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Start Trading: Throw Those Excuses Out The Window
People make all kinds of excuses as to why they cannot get involved in investing or trading the financial markets. In this article, some of the most prominent are debunked. "I don’t have time" Despite being one of the most frequently heard, this is probably the most pathetic excuse for not trading there is. Why? Because the availability of technology and information in the modern day means that we can operate in literally any time frame we want. Many people, when they hear “trading”, think it means sitting in front of the computer all day. While that certainly is one form of trading, most of us do not have the schedule to allow us to dedicate hours each day to monitoring the markets.
The good news is that we don’t have to in order to trade effectively. I will use myself as an example. My college coaching position has me frequently in the gym, in meetings, and on the road. What’s more, I run a club program and a couple of businesses on the side. In 2004, even though there were long periods when I did not trade at all, and I probably only put on a dozen total positions all year, I was still able to make 200%+ in the stock market.
If I can trade given my schedule, and have performance like that, anyone can. "I don’t have the money" In the past, this was a pretty viable excuse for not trading. These days, though, one can trade with relatively little money. Transaction costs have dropped dramatically over the last decade and there are more trading options than ever before. There is one particular trading platform which allows an individual to put on trades of at little as $1 in value, and they have no minimum account size requirement. Is it better to have more money? Absolutely. The more capital you have at your disposal, the better are your available options and the more actual money you can make in raw dollar terms. Having more money is not always a good thing, though. For the inexperienced trader, it is better to have only a little money at risk. Why? It is the same as anything else.
Just like anyone new to a skill make mistakes as they are learning, so do new traders. And just as a coach would not willingly throw a new player in to a championship game against experienced opponents, neither should those new to the markets to take on large trades and put significant portions of their assets at risk. It’s common sense. Better to make the inevitable mistakes when there is relatively little at risk. "It’s too risky" Trading is only as risky as you make it. If you take risky trades, then trading is risky. If you don’t, then it isn’t. There will always be the risk of losing money on a trade. That is completely unavoidable. But that could be said about all of life.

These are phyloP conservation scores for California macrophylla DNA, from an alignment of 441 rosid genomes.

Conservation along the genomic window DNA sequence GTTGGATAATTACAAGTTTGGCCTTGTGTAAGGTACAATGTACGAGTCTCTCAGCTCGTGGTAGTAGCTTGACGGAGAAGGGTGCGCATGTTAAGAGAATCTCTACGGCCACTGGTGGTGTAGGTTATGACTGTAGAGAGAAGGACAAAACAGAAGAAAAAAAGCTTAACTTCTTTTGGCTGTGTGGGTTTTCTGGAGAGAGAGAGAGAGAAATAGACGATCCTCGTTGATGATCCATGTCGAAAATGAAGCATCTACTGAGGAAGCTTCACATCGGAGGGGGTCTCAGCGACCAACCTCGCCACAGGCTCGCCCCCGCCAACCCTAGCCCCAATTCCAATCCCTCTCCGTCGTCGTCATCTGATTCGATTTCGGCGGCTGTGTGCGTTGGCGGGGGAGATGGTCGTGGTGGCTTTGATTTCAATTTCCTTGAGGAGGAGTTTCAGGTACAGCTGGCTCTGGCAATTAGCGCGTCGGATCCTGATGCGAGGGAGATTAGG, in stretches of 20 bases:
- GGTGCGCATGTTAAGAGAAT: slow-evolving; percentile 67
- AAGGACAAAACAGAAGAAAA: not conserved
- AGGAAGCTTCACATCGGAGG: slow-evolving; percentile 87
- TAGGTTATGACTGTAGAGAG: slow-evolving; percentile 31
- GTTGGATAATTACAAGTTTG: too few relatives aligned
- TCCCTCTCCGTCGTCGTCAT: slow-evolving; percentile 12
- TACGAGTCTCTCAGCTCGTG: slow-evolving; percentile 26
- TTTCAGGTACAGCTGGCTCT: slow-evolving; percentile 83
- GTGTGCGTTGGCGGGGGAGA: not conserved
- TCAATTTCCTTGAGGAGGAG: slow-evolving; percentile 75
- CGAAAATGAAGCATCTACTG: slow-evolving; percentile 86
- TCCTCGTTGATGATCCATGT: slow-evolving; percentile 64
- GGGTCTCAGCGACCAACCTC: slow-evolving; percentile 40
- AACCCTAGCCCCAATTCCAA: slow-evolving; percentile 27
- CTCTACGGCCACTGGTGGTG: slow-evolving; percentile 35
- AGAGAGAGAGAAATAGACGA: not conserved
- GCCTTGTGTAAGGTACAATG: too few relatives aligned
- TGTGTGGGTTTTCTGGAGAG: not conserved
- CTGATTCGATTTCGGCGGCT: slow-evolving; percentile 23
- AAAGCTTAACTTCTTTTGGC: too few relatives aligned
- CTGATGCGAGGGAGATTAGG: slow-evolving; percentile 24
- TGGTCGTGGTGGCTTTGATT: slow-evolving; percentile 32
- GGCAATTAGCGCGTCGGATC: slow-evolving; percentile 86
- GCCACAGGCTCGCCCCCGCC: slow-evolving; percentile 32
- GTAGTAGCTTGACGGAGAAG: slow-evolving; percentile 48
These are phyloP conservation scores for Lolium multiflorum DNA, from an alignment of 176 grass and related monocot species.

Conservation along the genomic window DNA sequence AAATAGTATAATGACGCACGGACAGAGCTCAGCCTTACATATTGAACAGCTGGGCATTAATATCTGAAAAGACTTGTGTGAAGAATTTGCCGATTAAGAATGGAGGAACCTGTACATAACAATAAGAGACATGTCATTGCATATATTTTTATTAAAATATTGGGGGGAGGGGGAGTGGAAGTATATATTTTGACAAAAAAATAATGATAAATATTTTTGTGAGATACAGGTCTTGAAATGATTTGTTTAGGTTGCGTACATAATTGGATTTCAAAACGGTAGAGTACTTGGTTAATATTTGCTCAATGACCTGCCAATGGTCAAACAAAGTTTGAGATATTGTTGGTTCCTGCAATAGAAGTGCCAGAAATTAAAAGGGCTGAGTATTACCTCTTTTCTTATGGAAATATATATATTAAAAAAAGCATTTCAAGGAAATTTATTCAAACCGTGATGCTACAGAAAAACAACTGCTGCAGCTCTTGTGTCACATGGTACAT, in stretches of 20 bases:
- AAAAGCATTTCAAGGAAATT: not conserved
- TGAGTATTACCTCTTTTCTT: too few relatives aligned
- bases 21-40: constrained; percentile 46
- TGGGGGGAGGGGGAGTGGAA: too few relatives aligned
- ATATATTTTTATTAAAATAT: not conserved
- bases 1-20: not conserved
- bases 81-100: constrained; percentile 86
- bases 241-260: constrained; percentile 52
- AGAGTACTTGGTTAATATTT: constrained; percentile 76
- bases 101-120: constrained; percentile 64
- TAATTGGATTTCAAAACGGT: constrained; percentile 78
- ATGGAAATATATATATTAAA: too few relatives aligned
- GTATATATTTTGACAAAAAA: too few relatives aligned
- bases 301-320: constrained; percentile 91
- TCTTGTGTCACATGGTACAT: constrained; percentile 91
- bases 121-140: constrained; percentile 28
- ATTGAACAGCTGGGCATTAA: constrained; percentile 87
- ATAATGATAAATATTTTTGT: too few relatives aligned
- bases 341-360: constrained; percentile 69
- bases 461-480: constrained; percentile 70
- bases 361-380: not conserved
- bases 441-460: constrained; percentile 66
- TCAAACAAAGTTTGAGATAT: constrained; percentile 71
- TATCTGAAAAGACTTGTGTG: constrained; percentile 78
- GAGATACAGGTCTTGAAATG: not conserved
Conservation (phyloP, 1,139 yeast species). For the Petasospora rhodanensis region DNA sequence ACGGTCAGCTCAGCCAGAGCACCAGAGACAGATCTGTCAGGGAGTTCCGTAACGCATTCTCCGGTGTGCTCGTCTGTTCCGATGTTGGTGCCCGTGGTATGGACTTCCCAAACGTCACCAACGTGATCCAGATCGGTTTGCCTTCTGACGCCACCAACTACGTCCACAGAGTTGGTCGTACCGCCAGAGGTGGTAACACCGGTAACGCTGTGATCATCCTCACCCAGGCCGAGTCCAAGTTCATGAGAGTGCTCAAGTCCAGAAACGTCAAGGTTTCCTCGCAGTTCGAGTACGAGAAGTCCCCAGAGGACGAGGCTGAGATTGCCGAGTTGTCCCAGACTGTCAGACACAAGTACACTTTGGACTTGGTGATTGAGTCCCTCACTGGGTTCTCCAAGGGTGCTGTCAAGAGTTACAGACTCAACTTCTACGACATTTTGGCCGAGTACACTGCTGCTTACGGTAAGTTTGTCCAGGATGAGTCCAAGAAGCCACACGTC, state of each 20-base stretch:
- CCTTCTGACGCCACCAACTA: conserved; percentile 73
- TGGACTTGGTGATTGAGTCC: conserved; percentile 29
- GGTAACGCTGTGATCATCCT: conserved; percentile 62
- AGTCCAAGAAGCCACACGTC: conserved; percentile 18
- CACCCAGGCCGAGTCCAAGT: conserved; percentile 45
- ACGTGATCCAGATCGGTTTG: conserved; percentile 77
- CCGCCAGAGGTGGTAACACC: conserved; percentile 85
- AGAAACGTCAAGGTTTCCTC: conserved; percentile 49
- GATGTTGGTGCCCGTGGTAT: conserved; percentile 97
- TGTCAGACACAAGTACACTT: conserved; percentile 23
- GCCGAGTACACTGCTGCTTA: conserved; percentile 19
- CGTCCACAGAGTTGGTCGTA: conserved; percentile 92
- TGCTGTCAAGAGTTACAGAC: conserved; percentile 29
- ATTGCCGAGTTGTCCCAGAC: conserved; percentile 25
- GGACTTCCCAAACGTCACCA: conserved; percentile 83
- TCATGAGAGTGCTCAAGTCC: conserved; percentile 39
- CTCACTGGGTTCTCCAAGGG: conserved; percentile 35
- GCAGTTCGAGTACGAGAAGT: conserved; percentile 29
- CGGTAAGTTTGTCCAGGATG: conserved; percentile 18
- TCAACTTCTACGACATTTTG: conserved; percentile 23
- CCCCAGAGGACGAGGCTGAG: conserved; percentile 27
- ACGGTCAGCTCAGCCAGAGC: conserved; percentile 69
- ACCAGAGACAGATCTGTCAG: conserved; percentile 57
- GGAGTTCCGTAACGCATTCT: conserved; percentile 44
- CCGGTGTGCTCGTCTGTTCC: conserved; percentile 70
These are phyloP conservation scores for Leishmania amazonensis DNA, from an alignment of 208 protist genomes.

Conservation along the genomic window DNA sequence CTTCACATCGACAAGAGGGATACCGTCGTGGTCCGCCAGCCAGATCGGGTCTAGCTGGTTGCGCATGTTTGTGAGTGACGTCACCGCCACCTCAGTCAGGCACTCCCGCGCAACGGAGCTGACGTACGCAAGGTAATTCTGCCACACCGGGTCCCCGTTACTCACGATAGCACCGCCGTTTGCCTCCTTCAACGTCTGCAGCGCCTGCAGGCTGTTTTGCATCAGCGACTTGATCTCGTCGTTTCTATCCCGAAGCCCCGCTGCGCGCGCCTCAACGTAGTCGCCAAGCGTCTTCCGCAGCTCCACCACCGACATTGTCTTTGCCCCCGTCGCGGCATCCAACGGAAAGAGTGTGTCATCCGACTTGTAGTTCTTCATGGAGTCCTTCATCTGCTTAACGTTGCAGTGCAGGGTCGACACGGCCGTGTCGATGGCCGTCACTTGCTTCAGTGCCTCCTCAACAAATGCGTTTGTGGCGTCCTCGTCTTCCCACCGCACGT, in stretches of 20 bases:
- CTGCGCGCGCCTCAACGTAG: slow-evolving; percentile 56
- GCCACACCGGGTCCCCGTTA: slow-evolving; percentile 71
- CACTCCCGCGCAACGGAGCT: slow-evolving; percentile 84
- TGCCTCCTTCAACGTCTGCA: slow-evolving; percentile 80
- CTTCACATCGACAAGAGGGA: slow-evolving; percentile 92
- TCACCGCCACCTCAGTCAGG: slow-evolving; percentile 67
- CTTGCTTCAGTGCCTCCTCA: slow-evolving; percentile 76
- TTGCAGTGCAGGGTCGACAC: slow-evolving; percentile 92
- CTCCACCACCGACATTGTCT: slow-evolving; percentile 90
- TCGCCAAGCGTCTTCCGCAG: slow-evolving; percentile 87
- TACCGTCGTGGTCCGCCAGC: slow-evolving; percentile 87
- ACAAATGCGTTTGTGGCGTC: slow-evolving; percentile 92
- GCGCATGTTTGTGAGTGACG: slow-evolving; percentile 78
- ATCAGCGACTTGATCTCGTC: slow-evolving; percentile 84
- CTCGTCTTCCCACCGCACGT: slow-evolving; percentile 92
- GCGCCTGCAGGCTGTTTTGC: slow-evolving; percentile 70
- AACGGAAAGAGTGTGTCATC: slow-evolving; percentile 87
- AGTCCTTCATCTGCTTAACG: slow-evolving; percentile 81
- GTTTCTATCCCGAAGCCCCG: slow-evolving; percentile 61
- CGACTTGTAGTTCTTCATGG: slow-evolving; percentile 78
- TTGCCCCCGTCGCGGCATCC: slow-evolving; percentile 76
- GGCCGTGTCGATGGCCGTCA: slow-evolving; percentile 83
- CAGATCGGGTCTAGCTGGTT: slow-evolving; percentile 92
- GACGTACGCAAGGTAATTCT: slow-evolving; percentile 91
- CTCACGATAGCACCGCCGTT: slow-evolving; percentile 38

Driving is one of the most risky things in the modern world, but we still do it. We reduce the risk by obeying traffic rules, planning our route, wearing seatbelts, paying attention, and all that. Does that completely eliminate the risk that of ending up in an accident? No, it doesn’t. Nor does it necessarily keep us out of traffic jams or from getting lost. We understand the risks, though, and weigh them against our need to get places in a timely fashion. Trading is the same. We do it because it helps get us where we want to go, in this case financially. There are going to be hiccups along the way, but if we are focused and conscientious, we can minimize the risks, and potentially the damage an unfortunately turn inflicts, and remain on course. "It’s too complicated" Technology and competition have combined to make trading so much easier than it has ever been before. All it takes is a couple of clicks and you can execute a trade, check your positions, get news, and anything else you need to do.
The fact that you are reading this article says you have all the basic skills necessary to trade or invest. Can trading be complex? Sure it can. There are those in the markets who use complicated software, mathematical algorithms, even artificial intelligence. None of that is necessary, though. Some of the best traders use little more than price quotes or a simple bar chart. How intricate you get is strictly a matter of personal preference, not necessity. Is there a learning curve? You bet. Trading is like anything else. There are things you need to know.
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